The West Virginia Division of Culture and History and the West Virginia Commission on the Arts will host the West Virginia State Finals of the Poetry Out Loud: National Recitation Contest at 2 p.m., on Saturday, March 15, in the Norman L. Fagan West Virginia State Theater of the Cultural Center, State Capitol Complex in Charleston. The state final competition round is free and the public is encouraged to come support the student contestants.
Students from Brooke High School, Brooke County; Cabell County Public Library; Capital High School, Kanawha County; Doddridge County High School; George Washington High School, Kanawha County; Hannan High School, Mason County; Liberty High School, Raleigh County; Notre Dame High School, Harrison County; Pendleton County High School; Richwood High School, Nicholas County; Roane County High School; Sissonville High School, Kanawha County; Spring Valley High School, Wayne County; Summers County High School; Valley High School, Fayette County; and Wahama High School, Mason County; will compete for the first-place prize of $200 plus an all-expense paid trip to Washington, D.C. for the national finals on April 27-29.
Additional monetary awards include a $500 stipend to the winner’s school for the purchase of poetry books, $100 to the second-place winner, and $200 to that student’s school library. All of the students competing in the finals will receive a Poetry Out Loud t-shirt, tote bag, a book of poetry and tickets to the Charleston Ballet’s March 24 evening performance.
Judges for the West Virginia finals are William F. DeVault, poet, Jamie Dunbar, performance professional and Dr. John McKernan, poet, author and teacher. Christened the “Romantic Poet of the Internet” in 1996 by Yahoo, DeVault has been at the forefront of the digital renaissance: publishing, blogging and podcasting his work to the entire world by way of his “City of Legends” website. A graduate of Morgantown High School, the award-winning poet and author was featured in the Appalachian Education Initiative’s “Art and Soul” as one of 50 notable creative artists from West Virginia. Dunbar of Charleston is a founding member of West Virginia’s premiere improvisational comedy troupe, No Pants Players. She is an actor who has performed with Kanawha Players, Charleston Stage Company and the Charleston Light Opera Guild and has taught theater across the state. McKernan of Huntington is an English professor of 40 years at Marshall University. He has written five poetry collections including Resurrection of the Dust, and his work has been recognized by grants from the Benedum Foundation, the West Virginia Commission on the Arts and the National Endowment for the Arts.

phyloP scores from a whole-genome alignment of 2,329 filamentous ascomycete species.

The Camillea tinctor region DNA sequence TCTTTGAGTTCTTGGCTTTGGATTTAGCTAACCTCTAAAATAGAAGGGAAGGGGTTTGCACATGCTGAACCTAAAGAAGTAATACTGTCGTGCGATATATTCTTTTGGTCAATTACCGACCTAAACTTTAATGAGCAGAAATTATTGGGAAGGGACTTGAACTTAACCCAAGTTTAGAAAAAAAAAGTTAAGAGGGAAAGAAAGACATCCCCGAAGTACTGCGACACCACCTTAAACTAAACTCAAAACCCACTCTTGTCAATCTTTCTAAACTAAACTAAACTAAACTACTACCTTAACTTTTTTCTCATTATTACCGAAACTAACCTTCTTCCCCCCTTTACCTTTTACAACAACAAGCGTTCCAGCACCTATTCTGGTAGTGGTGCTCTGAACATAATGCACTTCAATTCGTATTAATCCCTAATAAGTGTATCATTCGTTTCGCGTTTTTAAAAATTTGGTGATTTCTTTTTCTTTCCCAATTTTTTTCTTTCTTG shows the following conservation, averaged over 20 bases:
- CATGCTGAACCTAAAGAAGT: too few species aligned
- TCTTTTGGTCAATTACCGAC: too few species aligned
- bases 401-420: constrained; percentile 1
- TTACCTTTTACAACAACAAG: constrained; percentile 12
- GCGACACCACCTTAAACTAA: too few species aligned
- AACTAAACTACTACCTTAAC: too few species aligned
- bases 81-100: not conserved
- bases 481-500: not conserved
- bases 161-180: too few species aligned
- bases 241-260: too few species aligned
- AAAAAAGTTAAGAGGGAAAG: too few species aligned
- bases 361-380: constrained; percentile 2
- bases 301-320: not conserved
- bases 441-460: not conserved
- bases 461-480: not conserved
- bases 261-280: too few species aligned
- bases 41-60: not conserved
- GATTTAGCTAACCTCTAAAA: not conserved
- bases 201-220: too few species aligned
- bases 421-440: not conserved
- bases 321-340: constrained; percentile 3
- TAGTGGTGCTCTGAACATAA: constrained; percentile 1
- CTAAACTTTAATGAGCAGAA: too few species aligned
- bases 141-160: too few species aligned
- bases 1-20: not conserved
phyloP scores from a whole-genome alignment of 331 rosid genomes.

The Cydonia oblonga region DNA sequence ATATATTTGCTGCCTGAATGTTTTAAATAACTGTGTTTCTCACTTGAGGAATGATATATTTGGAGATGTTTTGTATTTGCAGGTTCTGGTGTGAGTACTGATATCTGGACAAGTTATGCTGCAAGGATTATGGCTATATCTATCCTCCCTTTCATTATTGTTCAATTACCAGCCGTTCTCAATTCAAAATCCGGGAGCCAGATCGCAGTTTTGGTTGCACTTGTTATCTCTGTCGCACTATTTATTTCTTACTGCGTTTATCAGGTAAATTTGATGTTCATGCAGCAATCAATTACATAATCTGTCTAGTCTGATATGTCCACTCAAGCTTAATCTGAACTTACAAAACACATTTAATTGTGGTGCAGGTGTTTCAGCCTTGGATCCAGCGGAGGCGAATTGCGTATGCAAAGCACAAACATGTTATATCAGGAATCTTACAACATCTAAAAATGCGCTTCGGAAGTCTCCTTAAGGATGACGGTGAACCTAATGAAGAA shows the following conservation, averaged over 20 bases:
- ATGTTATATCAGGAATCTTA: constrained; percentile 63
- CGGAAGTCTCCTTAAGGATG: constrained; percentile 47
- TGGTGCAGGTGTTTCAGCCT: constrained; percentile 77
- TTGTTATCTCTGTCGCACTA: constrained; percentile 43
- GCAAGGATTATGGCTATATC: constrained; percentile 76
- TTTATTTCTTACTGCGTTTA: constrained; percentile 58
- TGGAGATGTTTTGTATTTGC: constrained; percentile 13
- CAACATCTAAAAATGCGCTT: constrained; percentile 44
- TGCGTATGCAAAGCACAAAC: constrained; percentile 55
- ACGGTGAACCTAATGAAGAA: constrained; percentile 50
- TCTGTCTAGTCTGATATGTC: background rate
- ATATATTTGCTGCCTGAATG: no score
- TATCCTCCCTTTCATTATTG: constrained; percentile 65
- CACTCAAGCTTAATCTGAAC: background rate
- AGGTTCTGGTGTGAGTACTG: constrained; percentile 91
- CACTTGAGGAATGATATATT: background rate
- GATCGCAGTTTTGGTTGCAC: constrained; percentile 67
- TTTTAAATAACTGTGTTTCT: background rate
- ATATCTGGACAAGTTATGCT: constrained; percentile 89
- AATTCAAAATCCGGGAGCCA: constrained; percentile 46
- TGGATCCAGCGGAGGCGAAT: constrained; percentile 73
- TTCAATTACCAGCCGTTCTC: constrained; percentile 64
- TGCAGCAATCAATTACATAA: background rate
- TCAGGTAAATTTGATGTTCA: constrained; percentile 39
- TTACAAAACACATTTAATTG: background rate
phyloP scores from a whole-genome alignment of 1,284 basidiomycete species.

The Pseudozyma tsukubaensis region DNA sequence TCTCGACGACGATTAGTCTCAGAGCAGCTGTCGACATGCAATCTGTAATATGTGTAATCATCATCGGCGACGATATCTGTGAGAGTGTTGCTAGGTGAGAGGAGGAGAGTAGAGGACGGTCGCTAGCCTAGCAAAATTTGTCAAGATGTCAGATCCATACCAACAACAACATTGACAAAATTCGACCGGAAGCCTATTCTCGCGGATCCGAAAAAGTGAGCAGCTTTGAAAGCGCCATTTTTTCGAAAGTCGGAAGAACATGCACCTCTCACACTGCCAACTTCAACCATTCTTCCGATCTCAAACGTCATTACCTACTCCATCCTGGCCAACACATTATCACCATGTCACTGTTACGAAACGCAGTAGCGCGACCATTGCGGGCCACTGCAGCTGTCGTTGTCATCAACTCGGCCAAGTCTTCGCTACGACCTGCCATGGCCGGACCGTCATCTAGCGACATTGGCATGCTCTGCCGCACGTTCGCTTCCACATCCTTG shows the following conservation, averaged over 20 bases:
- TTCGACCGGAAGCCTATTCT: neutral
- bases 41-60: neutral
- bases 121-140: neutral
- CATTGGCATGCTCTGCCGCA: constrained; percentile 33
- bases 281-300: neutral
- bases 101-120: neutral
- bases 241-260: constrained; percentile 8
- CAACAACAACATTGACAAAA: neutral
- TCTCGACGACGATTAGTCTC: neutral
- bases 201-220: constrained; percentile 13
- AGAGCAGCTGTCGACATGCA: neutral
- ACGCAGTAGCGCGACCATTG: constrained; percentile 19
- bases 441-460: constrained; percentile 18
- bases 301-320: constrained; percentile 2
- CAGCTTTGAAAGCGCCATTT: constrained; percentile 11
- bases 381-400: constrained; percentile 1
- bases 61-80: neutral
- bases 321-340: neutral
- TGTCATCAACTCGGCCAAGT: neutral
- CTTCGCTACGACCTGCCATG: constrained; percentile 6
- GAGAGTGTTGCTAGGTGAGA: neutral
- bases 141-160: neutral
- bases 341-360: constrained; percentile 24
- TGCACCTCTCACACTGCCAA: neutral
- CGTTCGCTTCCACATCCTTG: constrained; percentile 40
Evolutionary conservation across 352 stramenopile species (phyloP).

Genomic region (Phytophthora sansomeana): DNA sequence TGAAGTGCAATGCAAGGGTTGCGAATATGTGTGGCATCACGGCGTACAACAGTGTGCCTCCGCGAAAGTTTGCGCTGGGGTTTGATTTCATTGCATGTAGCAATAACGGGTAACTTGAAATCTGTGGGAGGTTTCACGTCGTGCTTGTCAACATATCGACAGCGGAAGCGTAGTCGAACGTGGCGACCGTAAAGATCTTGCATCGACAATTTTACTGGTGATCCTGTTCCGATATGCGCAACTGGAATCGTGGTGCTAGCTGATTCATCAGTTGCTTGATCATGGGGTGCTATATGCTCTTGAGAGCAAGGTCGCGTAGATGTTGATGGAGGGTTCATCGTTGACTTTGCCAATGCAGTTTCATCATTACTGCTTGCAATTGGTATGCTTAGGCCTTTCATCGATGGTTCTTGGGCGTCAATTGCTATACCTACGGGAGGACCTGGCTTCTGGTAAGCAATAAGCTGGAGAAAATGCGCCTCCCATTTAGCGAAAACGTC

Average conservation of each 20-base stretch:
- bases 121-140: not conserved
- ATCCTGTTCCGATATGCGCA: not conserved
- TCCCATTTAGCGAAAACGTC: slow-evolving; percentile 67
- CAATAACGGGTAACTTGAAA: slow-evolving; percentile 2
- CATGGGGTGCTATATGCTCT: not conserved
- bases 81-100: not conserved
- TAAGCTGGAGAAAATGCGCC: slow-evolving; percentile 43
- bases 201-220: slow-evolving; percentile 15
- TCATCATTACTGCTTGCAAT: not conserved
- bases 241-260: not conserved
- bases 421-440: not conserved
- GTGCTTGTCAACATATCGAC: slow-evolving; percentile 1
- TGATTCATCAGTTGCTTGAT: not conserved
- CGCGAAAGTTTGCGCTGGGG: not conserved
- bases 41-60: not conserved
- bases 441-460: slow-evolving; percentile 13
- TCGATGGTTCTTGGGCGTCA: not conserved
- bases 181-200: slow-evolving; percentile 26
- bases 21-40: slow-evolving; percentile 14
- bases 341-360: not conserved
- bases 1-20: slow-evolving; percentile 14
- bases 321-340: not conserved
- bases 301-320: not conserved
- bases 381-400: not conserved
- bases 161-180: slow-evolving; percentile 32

West Virginia’s Poet Laureate, Irene McKinney of Belington, will be the guest speaker and Beckley native Chris Sarandon will serve as emcee for the event. McKinney received her bachelor’s degree from West Virginia Wesleyan College where she continues to teach and her master’s degree from West Virginia University (WVU). She is the author of five books of poetry and also offers her expertise as an editor. Sarandon, star of screen, theater and television graduated magna cum laude from WVU and received his master’s degree in theater from Catholic University of America in Washington, D.C. He has performed in such films as Dog Day Afternoon, for which he received an Oscar nomination, The Princess Bride, Child’s Play, The Nightmare Before Christmas and Loggerheads.
In addition, Maryrose Flanigan, national initiative programs manager for the National Endowment for the Arts (NEA), will be on hand to make remarks to the students and audience. She manages literary initiatives for the NEA, currently focused on the Poetry Out Loud program. Flanigan’s poems have appeared in Potomac Review and Kennesaw Review.
A reception with live music by the Charleston-based band, Voo Doo Katz, will follow the program.
Poetry Out Loud is a program sponsored by the National Endowment for the Arts (NEA) and the Poetry Foundation, publisher of Poetry Magazine, the oldest English-language monthly publication dedicated to verse. The program is designed to encourage high school-age students to learn about great poetry through memorization, performance and competition. John Barr, president of the Poetry Foundation, says “The public recitation of great poetry is a way to honor the speaker, the poem, and the audience all at once.”
For more information about the Poetry Out Loud: National Recitation Contest and the state finals competition, contact Stacy Kepple, program coordinator for the Division, at (304) 558-0240, ext. 145.
The West Virginia Division of Culture and History, an agency of the West Virginia Department of Education and the Arts, brings together the state’s past, present and future through programs and services in the areas of archives and history, the arts, historic preservation and museums. Its administrative offices are located at the Cultural Center in the State Capitol Complex in Charleston, which also houses the state archives and state museum. The Cultural Center is West Virginia’s official showcase for the arts. The agency also operates a network of museums and historic sites across the state. For more information about the Division’s programs, visit www.wvculture.org. The Division of Culture and History is an Equal Opportunity/Affirmative Action Employer.
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